Wednesday, February 5, 2020

You Will Survive Your College Auditions

This is a revamped repeat from last year, but it's one of my more popular posts and I suspect it stil holds true. As I welcome myriad frightened flutists into my office for their auditions at UW this month, I am reminded of what a daunting, earth-shattering process it can feel like for you. I even vaguely remember going through it myself! And if I could go back in time and give my uptight 17-year-old self some advice, here's what I'd say:


  • You'll end up where you should be. And if it's not your number one school, it's not going to ruin your life. So do your best, and prepare like a fiend, but don't give a mere school other-worldly powers to decide your fate for the next 70 years. You will be FINE.

  • Touch base with prospective teachers early to schedule a lesson.  You need to be with someone whose playing and teaching styles you admire and who you trust to be a reliable mentor. And teachers are looking for a good fit, as well. Get to know them, and let them get to know you. 

(For help writing that introductory email to prospective teachers, read this.)


  • Teachers don't want you to suck up and be fake, but we do want to know how interested you are. We really only have one chance to get the scholarship assignments right, and we want to spend those precious dollars helping to support the students who really want to be at our school. So don't be shy--tell us if you really need financial assistance (politely, of course).  That's helpful to know.

  • Conversely, we all know everyone's got a "safety school" or two, and if we're on that list, no need to make it really obvious (examples include emailing the teacher to ask about an alternative scholarship date because you're prioritizing another school's audition schedule or sharing who's accepted you so far when you show up to our audition.)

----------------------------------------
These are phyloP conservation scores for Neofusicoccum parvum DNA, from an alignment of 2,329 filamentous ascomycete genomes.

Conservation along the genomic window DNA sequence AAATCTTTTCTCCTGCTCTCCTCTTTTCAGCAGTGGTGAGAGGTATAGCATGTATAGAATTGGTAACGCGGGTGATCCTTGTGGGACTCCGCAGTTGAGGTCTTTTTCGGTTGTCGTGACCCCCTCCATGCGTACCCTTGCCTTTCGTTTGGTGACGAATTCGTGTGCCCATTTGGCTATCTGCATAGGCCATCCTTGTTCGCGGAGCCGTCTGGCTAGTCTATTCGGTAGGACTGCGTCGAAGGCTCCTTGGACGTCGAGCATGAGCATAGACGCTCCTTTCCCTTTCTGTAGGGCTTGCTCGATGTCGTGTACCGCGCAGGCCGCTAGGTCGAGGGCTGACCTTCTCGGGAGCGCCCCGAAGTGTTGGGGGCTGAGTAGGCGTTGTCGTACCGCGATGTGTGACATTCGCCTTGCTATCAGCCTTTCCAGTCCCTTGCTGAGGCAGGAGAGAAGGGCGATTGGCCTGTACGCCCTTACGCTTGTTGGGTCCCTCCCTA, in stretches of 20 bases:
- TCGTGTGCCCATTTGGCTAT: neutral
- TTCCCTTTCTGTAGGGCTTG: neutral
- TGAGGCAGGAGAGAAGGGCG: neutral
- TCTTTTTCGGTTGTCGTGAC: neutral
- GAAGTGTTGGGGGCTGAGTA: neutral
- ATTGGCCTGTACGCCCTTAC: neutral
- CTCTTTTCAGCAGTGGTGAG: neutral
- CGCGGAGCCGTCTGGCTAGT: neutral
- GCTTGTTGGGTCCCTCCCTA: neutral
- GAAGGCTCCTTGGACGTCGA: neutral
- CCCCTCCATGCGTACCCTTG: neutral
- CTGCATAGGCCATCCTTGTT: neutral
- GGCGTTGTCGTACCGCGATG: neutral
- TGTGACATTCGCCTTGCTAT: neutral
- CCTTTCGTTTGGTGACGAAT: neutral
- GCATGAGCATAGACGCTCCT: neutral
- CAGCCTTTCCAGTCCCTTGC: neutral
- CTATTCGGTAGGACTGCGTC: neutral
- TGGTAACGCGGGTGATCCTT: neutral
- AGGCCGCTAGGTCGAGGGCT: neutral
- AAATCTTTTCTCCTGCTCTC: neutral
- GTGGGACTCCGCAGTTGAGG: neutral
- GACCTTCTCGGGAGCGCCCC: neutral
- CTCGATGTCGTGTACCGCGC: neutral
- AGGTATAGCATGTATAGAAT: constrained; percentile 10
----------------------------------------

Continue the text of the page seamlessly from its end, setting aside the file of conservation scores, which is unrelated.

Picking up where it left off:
• Really try your best to give a live audition. You need to meet the teacher, the current students, experience the campus and some music classes...in short, get a sense of what it would feel like to be a student there.  And it's another way to express your level of interest, regarding my previous tip (ahem).


(If you must send a recording, here are my tips for capturing your best.)


  • Working within any specific audition requirements, present a program that highlights your strengths, not your weaknesses.  Not quite ready to kick butt on the Chaminade? Don't play it! Pick pieces you can play beautifully in your sleep (and hopefully you've been training with that standard in mind).

  • Be flexible. You might play alone for a teacher in her office at one school and for the entire woodwind faculty in the auditorium at the next.  You may play all of your program or a very short portion of it. And if a teacher is particularly interested in hearing what you can do, she may ask you to try something again in a different way.  That's a good sign, so try to enjoy the mini-lesson and give your best! 

I also love this post from Dr. Bret Pimentel, Delta State University woodwinds professor, about auditioning: What I Listen For in Scholarship Auditions. Read it and be inspired!





Good luck to you all this audition season, and do your best to enjoy the process! 

Friday, January 24, 2020

Taking care of yourself this winter